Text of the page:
The Virtue of Government Transparency

In the wake of the NSA-Eric Snowden leak, the BBC’s Moral Maze programme debated the virtue of government transparency and its limits.  

Here is a description of the debate: 

The 16th century philosopher Francis Bacon is widely credited with coining the phrase “knowledge is power”. If he was alive today he would surely have appreciated the irony of the government this week launching its consultation on transparency and open data while the news is full of stories about spying and under cover surveillance. The goal of “transparency” has become something of mantra across a wide section of our society. It is held up as a moral virtue; an unambiguously Good Thing that should be pursued at all costs. Vascular surgeons are the latest to have the “spotlight” of transparency shone upon them. The NHS is publishing league tables of their results and doctors who refuse to co-operate will be named and shamed. Transparency has become not just a descriptive term, but an ideology – something that should be actively strived for and is a fundamental human right that underpins democracy. But by investing so much moral capital in transparency have we done the opposite of what those who champion it wanted? Instead of a more trusting society, do we now automatically assume that what goes on behind closed doors is not to be trusted and always capable of being corrupted? Is the CIA whistleblower Edward Snowden a hero who’s exposed the scale of state surveillance on its citizens, or a traitor who has undermined our capacity to fight terrorism? In an age when digital data about every aspect of our life is so easy to generate, how much of a right do “they” have to know about us and how much of a right do we have to know about “them?” Combative, provocative and engaging debate chaired by Michael Buerk with Claire Fox, Melanie Phillips, Anne McElvoy and Kenan Malik. Witnesses: David Leigh – The Guardian’s investigations editor until 2013, and professor of journalism at City University, London UK, Dame Pauline Neville-Jones – Former Chairman of the Joint Intelligence Committee, Professor Gwythian Prins – Visiting professor of War Studies Buckingham University and member of the Chief of the Defence Staff’s Strategic Advisory Panel, Shami Chakrabarti – Director of Liberty.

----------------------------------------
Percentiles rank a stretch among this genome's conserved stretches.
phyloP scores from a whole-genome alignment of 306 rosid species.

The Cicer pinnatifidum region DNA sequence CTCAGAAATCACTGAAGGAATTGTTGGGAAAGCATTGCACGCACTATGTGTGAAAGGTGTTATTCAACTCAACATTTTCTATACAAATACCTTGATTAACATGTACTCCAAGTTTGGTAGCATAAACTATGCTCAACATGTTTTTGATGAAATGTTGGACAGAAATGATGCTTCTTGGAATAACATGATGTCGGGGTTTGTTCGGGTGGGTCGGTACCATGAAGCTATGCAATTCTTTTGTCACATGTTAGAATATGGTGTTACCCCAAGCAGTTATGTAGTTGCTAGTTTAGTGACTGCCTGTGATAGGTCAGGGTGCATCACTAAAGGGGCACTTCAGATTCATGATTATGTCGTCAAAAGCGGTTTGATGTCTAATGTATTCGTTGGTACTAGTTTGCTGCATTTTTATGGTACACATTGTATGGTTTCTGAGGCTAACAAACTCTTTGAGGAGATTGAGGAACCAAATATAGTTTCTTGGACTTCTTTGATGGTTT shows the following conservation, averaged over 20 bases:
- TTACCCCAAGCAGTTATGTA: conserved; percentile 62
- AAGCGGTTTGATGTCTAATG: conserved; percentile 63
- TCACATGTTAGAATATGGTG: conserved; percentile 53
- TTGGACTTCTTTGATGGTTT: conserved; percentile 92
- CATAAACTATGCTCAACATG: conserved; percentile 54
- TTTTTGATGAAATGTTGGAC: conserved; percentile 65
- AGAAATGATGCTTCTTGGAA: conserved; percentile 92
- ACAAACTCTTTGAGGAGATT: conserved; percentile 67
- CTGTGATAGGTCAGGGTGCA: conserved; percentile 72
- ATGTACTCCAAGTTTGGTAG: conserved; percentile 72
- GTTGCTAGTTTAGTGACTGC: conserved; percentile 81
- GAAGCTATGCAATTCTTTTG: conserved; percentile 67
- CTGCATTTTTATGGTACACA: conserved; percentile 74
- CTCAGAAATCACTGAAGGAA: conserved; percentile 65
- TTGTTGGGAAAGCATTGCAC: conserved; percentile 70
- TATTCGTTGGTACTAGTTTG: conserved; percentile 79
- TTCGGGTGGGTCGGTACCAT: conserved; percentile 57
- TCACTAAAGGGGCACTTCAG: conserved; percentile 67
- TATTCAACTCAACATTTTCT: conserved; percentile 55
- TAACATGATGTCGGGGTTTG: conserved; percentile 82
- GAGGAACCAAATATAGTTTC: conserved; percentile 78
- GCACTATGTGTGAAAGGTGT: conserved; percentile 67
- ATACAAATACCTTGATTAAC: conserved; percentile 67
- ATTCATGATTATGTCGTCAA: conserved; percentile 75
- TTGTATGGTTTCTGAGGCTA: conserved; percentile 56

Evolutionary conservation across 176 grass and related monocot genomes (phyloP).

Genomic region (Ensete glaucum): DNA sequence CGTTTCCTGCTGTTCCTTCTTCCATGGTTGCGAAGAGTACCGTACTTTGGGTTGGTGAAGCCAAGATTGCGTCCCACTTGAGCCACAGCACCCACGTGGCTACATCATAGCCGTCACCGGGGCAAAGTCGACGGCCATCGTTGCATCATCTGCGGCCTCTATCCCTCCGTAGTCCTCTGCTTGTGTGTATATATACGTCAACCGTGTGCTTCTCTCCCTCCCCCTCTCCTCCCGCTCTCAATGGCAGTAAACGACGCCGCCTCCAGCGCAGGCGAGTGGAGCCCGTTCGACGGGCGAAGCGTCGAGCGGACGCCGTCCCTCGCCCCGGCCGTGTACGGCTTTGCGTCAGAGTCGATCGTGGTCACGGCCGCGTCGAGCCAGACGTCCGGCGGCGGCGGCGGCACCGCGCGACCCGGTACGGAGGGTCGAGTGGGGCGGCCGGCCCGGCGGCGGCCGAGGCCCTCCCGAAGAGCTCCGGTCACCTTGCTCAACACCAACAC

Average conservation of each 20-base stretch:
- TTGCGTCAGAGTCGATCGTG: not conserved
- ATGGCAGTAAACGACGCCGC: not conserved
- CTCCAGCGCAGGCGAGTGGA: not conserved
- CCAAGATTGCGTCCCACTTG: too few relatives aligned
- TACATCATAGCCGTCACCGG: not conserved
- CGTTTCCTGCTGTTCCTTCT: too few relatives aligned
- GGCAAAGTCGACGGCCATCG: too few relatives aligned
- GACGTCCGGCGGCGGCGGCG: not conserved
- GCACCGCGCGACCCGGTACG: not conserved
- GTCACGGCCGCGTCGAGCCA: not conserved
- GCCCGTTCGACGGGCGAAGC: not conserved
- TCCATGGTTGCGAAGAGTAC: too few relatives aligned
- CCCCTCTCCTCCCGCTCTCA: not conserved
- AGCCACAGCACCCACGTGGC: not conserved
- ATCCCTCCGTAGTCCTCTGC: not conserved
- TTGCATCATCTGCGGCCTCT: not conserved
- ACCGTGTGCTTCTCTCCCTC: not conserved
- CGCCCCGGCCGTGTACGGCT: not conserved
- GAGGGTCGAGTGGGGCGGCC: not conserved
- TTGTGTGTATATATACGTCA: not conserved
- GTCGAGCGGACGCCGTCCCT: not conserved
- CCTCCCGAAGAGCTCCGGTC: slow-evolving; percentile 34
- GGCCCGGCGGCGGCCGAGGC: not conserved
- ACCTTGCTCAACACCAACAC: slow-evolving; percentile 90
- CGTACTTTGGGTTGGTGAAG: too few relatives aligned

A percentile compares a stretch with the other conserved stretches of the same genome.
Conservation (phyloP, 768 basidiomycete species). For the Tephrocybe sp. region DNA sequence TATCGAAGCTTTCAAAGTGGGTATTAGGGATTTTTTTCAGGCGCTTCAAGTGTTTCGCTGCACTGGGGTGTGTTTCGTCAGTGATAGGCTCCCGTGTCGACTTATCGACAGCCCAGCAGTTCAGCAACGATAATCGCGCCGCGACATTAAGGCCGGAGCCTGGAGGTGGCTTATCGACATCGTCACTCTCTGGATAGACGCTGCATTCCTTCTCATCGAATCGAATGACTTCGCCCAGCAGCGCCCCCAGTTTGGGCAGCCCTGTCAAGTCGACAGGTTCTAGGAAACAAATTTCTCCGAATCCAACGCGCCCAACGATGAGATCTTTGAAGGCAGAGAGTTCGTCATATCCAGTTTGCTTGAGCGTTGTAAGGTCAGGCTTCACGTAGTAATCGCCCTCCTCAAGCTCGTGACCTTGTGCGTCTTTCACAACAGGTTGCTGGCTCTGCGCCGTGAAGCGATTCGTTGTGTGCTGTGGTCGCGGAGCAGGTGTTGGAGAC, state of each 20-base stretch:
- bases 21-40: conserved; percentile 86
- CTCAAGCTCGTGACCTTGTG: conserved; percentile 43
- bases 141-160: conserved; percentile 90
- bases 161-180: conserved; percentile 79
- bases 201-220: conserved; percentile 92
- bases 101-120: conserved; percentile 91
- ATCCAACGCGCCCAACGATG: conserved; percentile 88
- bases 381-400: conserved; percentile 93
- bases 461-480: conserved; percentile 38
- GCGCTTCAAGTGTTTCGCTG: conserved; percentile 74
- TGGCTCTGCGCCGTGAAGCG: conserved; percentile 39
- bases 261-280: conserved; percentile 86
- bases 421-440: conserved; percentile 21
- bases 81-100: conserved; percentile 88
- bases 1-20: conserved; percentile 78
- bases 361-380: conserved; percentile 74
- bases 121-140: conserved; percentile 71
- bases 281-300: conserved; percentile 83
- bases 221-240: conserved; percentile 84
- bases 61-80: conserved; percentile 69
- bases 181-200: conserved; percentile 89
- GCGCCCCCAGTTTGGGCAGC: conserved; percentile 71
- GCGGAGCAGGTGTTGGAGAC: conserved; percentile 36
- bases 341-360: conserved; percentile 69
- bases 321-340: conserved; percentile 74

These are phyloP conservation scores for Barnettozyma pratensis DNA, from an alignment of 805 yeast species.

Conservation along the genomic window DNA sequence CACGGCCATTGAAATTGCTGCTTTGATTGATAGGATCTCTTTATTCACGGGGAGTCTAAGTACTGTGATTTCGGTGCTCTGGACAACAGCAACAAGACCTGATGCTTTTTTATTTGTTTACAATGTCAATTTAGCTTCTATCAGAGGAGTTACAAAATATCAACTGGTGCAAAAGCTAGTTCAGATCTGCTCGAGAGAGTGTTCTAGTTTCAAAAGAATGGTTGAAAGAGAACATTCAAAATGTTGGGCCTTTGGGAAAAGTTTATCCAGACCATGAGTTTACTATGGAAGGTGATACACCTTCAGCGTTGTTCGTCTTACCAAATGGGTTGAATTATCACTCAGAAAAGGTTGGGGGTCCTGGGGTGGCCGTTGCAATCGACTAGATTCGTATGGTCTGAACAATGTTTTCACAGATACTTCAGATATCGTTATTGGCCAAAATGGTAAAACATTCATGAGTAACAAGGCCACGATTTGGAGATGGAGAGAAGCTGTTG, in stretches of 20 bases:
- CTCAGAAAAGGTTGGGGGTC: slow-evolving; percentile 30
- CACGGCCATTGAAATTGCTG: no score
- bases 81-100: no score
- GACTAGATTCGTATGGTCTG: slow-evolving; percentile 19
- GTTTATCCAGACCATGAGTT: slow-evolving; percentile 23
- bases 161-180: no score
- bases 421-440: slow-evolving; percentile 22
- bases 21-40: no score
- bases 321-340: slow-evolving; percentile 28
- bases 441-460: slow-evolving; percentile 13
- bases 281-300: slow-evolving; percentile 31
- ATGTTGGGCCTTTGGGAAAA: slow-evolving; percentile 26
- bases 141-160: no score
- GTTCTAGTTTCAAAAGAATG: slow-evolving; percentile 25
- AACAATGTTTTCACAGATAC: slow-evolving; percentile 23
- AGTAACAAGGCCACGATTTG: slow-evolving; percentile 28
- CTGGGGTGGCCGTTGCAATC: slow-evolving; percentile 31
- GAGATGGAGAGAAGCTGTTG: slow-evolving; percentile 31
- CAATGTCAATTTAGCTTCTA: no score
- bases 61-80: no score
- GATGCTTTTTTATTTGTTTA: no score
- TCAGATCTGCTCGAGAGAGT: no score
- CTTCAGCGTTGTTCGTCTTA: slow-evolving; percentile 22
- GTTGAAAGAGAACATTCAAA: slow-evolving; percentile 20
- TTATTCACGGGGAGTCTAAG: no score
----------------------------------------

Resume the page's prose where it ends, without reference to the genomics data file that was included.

Leave a comment

July 10, 2013 · 4:46 pm

Leave a Reply

Fill in your details below or click an icon to log in: Logo

You are commenting using your account. Log Out /  Change )

Google photo

You are commenting using your Google account. Log Out /  Change )

Twitter picture

You are commenting using your Twitter account. Log Out /  Change )

Facebook photo

You are commenting using your Facebook account. Log Out /  Change )

Connecting to %s